My blog goes through quiet patches. The current one is because I'm not doing any Oracle work, but am actually using Teradata. There's not much blogging about Teradata. I can't even recall a mention in Pythian's Log Buffer. Maybe they just don't talk much.
Using a different SQL syntax does make you think a little.
For example, Teradata doesn't have DUAL. Instead you can just write "SELECT current_date" and leave it at that. [Yeah, it doesn't have SYSDATE either.] But you can also write "SELECT table.column" too, rather than "SELECT column FROM table". You can even do "SELECT table1.column from table2" which is equivalent to "select table1.column from table1, table2" in Oracle.
So what you DON'T want to do is create a few working tables with very similar names and then set off a query like
"SELECT oct23.val, ref.desc FROM oct22 JOIN ref ON oct22.ref_id = ref.ref_id".
Like SQL Server, a teradata "database" is more like a schema in Oracle. Rather than do an ALTER SESSION SET CURRENT_SCHEMA=..., you can do a SET DATABASE ...
And just to add to the spice of it, you can actually set up a sort of path of databases in which it will look for the tables. So if you mistype your table name or alias, it can go looking for that name in all sorts of places.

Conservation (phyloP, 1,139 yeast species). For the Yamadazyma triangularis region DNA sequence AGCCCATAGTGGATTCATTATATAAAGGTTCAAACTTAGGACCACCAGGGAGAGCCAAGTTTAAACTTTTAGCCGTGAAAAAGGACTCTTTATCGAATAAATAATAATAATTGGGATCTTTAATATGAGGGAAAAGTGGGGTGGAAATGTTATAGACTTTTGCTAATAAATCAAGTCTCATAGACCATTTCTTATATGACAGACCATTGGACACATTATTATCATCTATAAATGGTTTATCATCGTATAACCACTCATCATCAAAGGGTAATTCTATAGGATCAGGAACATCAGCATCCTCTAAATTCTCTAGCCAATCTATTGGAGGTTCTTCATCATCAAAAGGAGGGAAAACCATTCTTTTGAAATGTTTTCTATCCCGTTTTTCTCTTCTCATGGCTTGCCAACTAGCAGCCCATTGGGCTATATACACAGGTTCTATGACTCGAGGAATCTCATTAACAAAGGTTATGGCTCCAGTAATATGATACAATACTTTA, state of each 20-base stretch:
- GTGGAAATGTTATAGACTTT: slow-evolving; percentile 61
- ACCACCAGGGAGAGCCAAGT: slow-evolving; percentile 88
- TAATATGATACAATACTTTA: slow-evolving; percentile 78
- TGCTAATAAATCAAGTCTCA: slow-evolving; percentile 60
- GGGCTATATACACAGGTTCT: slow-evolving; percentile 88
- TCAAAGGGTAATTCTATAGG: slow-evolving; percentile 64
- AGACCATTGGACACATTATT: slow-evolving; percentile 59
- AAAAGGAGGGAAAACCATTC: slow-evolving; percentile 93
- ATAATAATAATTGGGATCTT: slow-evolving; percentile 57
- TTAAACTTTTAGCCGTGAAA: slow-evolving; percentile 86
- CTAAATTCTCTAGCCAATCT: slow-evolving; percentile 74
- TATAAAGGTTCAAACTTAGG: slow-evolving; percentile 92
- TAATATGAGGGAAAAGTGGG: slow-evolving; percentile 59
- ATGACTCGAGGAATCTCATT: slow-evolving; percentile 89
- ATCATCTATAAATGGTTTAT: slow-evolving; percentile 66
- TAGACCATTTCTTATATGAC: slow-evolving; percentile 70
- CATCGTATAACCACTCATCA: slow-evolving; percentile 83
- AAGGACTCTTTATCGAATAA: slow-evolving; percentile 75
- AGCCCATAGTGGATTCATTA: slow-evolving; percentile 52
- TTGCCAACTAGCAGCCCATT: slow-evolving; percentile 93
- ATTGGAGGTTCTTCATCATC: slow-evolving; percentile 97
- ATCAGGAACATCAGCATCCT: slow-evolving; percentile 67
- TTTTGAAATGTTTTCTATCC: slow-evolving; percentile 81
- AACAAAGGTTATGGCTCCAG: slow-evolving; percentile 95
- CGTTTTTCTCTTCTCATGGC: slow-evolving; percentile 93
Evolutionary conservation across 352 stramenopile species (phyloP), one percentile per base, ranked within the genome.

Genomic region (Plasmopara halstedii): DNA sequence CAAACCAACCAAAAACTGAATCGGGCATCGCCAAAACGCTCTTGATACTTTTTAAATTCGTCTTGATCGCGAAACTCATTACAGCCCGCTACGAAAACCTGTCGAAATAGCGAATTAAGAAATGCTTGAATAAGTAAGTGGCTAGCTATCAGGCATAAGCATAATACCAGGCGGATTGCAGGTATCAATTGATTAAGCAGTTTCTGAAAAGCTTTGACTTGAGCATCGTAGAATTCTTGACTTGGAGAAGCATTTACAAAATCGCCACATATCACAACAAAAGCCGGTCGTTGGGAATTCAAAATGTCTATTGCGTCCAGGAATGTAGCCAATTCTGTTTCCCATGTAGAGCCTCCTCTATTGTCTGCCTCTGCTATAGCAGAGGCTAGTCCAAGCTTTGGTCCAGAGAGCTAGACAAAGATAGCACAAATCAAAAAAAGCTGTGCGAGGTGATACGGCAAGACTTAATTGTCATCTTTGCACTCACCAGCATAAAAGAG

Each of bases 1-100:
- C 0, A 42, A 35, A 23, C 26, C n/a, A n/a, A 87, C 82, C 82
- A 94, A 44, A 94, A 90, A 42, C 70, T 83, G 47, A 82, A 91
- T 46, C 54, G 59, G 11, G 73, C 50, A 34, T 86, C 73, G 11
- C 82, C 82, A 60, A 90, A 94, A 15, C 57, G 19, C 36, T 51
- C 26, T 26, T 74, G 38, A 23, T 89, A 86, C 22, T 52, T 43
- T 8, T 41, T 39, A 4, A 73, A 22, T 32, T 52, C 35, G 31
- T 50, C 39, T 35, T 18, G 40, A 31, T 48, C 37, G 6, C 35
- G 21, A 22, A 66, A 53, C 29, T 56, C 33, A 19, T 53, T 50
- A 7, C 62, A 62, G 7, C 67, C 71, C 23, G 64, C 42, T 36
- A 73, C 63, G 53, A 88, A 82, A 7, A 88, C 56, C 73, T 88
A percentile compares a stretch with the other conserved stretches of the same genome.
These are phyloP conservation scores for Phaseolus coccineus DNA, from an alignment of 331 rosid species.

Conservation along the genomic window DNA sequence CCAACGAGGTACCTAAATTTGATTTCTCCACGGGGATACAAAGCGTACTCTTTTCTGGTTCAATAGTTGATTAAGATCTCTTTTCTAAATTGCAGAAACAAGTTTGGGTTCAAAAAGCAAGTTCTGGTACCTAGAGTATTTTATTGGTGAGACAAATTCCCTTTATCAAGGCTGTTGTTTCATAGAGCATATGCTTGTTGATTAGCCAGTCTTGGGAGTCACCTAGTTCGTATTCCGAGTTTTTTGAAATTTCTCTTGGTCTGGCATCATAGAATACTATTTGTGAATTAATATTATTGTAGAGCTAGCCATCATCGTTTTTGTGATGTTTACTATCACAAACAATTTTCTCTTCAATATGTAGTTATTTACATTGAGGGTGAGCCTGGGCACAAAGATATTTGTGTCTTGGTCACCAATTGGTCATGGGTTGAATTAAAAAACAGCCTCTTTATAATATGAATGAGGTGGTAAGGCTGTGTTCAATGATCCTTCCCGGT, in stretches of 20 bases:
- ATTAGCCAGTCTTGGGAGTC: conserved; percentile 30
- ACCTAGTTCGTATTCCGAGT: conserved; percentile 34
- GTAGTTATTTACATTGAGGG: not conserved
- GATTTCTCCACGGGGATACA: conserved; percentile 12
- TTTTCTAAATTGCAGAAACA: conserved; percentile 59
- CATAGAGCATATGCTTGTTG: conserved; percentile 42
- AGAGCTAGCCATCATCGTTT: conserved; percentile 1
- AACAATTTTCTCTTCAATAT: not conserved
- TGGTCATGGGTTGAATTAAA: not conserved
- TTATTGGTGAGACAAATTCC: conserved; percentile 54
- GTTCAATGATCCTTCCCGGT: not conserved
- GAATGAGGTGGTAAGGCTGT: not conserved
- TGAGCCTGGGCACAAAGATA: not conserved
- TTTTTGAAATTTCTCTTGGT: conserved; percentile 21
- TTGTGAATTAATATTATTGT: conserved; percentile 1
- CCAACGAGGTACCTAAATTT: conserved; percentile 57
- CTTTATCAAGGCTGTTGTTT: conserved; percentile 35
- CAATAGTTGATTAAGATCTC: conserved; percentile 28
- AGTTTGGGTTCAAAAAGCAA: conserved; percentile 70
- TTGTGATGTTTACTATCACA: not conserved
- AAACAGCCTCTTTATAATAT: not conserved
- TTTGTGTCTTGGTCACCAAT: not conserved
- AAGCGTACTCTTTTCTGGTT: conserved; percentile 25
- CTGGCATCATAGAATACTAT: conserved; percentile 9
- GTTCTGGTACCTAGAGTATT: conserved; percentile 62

I'll follow the practice of the terrible programmer mentioned by Tom Kyte, and program defensively. No SET DATABASE for me. I'll specify the schema (or database) myself, and use aliases for all the tables.
There's no ROWNUM in Teradata either. Instead you do a "SELECT TOP 5 * FROM table". But if you do "SELECT TOP 5 * FROM table ORDER BY column" it does the ORDER BY first, then returns the first five rows.
Like pretty much every-one but Oracle, Teradata differentiates between a zero-length string and a null value.
It does have a few niceties that I'd like Oracle to adopt. Firstly you can specify an expression alias in the GROUP BY clause.
WHEN column1 BETWEEN column2 AND column3 THEN column4 ELSE column5 END val,
GROUP BY val"
Boy, does that save some COPY/PASTE.
There's also a QUALIFY clause. You know how HAVING is like a WHERE for a GROUP BY ? Well QUALIFY is like a WHERE for an analytic function, so you can do something like
SELECT id, start_date, end_date
QUALIFY rank() OVER (PARTITION BY id ORDER BY start_date desc) = 1
rather than making the whole thing an inline view.
Remember, the "S" in SQL stands for Structured, not Standard. It just ain't that portable.
The Teradata documentation is all PDF and I haven't found it as easy to navigate as the Oracle documentation set, but that might be more familiarity with where to look. I did upload all the PDFs into the XE database on my laptop so I could use Oracle Text to search them (using the Apex Document Library application). Is that cheating ?